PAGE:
The International Union of Operating Engineers Local 150 released a statement explaining the motive behind its plan, “While a majority of our Illinois membership has indicated its support for Governor Pat Quinn, we are committed to offer a viable choice for members who do not support Democrats. Nearly half of our members in Illinois pull Republican ballots in a typical primary election, so it is important that these members have the opportunity to back a candidate that will not attack their livelihood… The stakes in this election are too high for any union members to sit out. That is why Local 150 has actively supported the right of ‘third parties’ to be on the ballot this fall.” The union also supported Grimm’s efforts to gain ballot access in the face of Republican attempts to challenge his nominating petition and drive him off the ballot.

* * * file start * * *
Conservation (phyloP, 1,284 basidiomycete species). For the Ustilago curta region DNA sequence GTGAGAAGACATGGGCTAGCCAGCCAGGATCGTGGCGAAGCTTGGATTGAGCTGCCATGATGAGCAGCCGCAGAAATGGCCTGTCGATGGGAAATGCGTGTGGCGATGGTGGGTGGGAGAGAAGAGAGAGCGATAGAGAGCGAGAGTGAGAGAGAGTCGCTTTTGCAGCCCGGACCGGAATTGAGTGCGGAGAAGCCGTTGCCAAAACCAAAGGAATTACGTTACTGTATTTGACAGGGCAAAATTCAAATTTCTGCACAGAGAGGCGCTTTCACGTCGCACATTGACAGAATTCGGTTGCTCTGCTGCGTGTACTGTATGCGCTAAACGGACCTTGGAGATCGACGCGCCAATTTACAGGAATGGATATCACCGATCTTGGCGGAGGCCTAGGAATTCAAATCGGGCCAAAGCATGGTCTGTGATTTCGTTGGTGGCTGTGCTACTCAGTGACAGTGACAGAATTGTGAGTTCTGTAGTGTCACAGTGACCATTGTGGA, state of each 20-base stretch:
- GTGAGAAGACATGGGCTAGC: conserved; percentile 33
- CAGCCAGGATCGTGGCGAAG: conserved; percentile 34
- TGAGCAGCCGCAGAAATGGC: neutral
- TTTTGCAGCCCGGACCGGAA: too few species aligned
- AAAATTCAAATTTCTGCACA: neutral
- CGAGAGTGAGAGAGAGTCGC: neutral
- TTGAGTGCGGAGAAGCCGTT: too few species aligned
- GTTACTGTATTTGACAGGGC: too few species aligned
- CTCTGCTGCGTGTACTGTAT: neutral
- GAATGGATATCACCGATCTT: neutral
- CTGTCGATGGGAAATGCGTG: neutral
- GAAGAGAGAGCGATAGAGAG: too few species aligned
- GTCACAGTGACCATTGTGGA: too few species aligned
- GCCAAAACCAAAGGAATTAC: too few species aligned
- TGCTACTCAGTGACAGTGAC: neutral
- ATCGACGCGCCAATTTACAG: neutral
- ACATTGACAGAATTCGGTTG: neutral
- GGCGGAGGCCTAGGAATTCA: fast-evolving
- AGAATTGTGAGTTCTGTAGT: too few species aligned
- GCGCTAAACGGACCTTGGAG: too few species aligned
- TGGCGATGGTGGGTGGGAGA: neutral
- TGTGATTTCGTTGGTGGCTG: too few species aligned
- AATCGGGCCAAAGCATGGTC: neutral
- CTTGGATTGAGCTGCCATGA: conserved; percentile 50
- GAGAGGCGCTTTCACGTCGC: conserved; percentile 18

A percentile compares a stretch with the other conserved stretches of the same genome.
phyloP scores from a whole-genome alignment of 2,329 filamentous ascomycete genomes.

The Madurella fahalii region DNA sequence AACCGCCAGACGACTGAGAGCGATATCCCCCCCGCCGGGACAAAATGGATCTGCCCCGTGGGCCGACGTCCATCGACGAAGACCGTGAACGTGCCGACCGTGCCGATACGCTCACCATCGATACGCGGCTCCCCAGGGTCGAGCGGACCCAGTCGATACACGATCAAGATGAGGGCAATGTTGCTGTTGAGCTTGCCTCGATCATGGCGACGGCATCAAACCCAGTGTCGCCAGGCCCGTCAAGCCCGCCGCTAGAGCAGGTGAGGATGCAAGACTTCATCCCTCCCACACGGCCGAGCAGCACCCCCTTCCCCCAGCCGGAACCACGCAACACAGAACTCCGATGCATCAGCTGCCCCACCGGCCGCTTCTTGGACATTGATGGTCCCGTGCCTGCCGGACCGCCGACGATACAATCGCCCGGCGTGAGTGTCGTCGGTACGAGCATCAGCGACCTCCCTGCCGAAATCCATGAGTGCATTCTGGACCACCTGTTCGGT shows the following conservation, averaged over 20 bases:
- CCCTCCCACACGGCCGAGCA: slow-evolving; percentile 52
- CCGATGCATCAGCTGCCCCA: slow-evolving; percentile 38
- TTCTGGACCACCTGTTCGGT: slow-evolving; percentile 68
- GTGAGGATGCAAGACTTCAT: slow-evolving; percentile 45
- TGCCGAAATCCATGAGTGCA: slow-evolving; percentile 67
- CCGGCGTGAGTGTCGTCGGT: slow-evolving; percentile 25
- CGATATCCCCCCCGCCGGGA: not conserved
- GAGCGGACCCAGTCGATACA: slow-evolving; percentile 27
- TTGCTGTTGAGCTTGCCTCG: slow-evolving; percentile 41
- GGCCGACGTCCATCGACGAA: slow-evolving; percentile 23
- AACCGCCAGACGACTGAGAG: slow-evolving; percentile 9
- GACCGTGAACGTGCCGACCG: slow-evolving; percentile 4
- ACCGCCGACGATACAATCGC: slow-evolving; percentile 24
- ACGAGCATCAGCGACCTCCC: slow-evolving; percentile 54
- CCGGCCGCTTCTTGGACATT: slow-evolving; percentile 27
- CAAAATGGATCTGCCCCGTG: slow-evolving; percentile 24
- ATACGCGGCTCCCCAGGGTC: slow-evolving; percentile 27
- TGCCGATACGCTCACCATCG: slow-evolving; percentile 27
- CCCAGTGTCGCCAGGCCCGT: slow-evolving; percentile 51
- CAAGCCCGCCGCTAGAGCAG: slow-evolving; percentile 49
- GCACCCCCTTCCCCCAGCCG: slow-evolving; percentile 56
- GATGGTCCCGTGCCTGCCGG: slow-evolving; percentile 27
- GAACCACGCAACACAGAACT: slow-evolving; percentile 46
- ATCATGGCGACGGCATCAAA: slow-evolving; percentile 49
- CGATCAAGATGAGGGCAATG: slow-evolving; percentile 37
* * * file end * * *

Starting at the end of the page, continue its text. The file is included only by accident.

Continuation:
Grimm, a 33-year-old health club manager and business owner from Peoria, described his opponents Quinn and Rauner in comments to the Chicago Sun-Times, “Neither of them is going to do anything to fundamentally change the direction of the state.” In the above-embedded video provided by Fox News, Chad Grimm said that he decided to run for governor because he “got sick of living in the most corrupt state in the union.” If he attains over 5% support in the election, the Libertarian Party will be considered an established party in terms of achieving ballot access in Illinois’ next election.

Crime Rates in Chicago Plummet After IL Implements Concealed Carry